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Contemporary Reviews in Critical Care Medicine |

Contemporary Approach to Neurologic Prognostication of Coma After Cardiac ArrestPrognostication After Cardiac Arrest

Nawfel Ben-Hamouda, MD; Fabio S. Taccone, MD, PhD; Andrea O. Rossetti, MD; Mauro Oddo, MD
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From the Department of Intensive Care Medicine (Drs Ben-Hamouda and Oddo) and Department of Clinical Neurosciences, Neurology Service (Dr Rossetti), Centre Hospitalier Universitaire Vaudois, University Hospital and Faculty of Biology and Medicine, University of Lausanne, Lausanne, Switzerland; and Department of Intensive Care (Dr Taccone), Erasme Hospital, Université Libre de Bruxelles, Brussels, Belgium.

CORRESPONDENCE TO: Mauro Oddo, MD, Department of Intensive Care Medicine, Centre Hospitalier Universitaire Vaudois, University Hospital and Faculty of Biology and Medicine, Rue du Bugnon 46, CH-1011 Lausanne, Switzerland; e-mail: mauro.oddo@chuv.ch


FUNDING/SUPPORT: This study was supported by the Swiss National Science Foundation through research grants to Drs Oddo [Grant 320030_138191] and Rossetti [Grant CR32I3_143780].

Reproduction of this article is prohibited without written permission from the American College of Chest Physicians. See online for more details.


Chest. 2014;146(5):1375-1386. doi:10.1378/chest.14-0523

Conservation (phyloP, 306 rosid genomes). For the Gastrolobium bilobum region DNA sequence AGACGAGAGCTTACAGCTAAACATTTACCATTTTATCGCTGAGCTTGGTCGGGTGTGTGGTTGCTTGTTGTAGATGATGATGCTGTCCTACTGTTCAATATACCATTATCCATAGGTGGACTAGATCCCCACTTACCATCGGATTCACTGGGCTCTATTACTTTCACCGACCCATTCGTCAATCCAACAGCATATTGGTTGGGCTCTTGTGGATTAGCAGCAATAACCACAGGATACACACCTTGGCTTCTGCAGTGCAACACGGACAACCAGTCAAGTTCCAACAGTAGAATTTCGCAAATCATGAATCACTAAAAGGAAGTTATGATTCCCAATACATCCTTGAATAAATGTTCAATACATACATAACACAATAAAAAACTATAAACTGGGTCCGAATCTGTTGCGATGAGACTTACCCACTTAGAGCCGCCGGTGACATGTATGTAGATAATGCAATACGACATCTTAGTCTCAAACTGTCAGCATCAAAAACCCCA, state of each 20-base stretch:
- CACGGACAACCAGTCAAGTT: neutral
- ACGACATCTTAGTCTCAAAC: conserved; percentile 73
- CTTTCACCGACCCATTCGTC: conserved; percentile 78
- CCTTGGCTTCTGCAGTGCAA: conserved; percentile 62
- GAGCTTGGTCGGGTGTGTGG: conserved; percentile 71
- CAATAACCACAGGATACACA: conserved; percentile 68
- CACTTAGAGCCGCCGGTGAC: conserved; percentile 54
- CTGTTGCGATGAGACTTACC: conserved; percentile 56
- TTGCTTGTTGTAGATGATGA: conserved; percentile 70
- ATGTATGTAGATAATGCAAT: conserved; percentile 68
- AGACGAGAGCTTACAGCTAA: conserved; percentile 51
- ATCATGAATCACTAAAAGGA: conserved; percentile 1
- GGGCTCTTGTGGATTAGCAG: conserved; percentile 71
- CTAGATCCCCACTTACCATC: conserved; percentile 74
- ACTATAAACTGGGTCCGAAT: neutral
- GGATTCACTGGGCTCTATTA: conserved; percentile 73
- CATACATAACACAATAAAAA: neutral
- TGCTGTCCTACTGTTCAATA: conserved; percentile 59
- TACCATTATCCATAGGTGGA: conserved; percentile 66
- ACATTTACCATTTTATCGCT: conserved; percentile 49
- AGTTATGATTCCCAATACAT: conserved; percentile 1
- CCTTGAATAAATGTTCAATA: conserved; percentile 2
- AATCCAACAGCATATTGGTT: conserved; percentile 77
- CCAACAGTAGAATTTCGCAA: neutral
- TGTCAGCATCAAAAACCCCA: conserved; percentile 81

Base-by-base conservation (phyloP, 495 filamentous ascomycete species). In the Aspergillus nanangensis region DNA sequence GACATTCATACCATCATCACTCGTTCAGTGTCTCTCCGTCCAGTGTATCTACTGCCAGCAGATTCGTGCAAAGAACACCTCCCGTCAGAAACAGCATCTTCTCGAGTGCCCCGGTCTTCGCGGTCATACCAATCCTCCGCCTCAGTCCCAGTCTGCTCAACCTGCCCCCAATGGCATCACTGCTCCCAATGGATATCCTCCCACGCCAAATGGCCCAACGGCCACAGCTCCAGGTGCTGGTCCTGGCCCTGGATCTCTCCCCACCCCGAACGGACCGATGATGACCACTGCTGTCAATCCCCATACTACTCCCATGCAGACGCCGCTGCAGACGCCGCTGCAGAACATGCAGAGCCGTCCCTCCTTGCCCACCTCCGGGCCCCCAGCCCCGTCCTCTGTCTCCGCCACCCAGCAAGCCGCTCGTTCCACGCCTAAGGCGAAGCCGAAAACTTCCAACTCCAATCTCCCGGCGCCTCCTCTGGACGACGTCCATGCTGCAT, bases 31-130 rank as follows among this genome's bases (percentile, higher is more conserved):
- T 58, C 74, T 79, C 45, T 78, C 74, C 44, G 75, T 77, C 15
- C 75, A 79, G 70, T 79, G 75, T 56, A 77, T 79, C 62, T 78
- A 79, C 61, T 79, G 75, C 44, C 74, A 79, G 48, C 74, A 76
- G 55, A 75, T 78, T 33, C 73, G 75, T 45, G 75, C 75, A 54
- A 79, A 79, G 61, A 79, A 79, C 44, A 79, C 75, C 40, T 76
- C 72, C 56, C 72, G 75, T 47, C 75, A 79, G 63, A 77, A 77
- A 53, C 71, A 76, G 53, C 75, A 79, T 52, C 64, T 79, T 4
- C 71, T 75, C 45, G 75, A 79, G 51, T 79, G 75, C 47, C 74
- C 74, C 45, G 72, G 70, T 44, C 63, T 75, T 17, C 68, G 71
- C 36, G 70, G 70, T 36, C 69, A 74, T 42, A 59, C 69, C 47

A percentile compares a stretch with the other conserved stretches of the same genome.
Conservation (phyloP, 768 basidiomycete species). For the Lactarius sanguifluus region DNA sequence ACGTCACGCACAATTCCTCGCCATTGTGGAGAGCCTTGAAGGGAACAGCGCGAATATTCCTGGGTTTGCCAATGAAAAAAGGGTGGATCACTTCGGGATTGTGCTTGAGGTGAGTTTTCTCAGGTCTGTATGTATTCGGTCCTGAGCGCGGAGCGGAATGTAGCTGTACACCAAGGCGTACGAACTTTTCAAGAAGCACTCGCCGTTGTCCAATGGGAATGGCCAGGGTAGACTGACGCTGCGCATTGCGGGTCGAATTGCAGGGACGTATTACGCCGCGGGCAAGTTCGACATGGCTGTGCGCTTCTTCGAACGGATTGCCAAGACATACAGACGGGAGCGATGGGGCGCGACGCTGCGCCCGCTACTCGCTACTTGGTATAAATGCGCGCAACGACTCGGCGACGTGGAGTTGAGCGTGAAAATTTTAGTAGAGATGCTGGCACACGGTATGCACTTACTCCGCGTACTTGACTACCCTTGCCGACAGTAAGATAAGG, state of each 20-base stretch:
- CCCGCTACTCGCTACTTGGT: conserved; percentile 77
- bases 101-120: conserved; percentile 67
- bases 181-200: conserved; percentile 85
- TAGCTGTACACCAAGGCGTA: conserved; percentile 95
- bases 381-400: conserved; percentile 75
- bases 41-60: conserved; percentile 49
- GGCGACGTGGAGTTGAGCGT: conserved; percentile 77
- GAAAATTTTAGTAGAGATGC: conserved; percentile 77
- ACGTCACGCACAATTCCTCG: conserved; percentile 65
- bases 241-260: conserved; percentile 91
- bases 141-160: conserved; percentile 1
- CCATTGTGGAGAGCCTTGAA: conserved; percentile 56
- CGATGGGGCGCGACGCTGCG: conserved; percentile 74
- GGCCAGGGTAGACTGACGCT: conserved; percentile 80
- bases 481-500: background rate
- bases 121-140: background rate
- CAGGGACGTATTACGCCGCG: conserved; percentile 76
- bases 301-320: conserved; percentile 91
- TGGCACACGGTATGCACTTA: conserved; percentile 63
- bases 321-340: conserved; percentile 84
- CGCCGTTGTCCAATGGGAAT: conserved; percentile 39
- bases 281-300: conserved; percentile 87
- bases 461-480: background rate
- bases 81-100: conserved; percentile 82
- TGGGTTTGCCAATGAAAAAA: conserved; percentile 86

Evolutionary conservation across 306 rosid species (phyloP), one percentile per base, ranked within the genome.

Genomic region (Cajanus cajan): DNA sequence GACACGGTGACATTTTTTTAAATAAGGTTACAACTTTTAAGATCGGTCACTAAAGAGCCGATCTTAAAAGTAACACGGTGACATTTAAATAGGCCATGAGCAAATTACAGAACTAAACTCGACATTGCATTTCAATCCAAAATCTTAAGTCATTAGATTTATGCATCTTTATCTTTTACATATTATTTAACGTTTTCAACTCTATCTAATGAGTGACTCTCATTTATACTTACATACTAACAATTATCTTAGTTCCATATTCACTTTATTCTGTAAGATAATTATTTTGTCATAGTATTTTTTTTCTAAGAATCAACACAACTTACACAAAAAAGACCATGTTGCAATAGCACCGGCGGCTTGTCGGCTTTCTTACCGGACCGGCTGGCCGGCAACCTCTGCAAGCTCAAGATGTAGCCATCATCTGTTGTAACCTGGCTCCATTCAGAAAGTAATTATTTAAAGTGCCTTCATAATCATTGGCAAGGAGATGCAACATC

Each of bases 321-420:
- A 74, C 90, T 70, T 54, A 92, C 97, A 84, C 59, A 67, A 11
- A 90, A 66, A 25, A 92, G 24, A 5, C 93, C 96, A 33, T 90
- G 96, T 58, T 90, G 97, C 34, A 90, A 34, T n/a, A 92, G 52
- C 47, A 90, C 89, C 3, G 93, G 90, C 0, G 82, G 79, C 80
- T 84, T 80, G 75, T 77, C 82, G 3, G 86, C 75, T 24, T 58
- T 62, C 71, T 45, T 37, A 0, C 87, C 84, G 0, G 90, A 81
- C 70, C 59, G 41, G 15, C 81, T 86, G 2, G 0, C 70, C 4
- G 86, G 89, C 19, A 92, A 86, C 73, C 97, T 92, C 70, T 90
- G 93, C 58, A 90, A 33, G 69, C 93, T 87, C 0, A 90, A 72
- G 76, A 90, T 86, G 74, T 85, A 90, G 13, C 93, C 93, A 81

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Coma after cardiac arrest (CA) is an important cause of admission to the ICU. Prognosis of post-CA coma has significantly improved over the past decade, particularly because of aggressive postresuscitation care and the use of therapeutic targeted temperature management (TTM). TTM and sedatives used to maintain controlled cooling might delay neurologic reflexes and reduce the accuracy of clinical examination. In the early ICU phase, patients’ good recovery may often be indistinguishable (based on neurologic examination alone) from patients who eventually will have a poor prognosis. Prognostication of post-CA coma, therefore, has evolved toward a multimodal approach that combines neurologic examination with EEG and evoked potentials. Blood biomarkers (eg, neuron-specific enolase [NSE] and soluble 100-β protein) are useful complements for coma prognostication; however, results vary among commercial laboratory assays, and applying one single cutoff level (eg, > 33 μg/L for NSE) for poor prognostication is not recommended. Neuroimaging, mainly diffusion MRI, is emerging as a promising tool for prognostication, but its precise role needs further study before it can be widely used. This multimodal approach might reduce false-positive rates of poor prognosis, thereby providing optimal prognostication of comatose CA survivors. The aim of this review is to summarize studies and the principal tools presently available for outcome prediction and to describe a practical approach to the multimodal prognostication of coma after CA, with a particular focus on neuromonitoring tools. We also propose an algorithm for the optimal use of such multimodal tools during the early ICU phase of post-CA coma.

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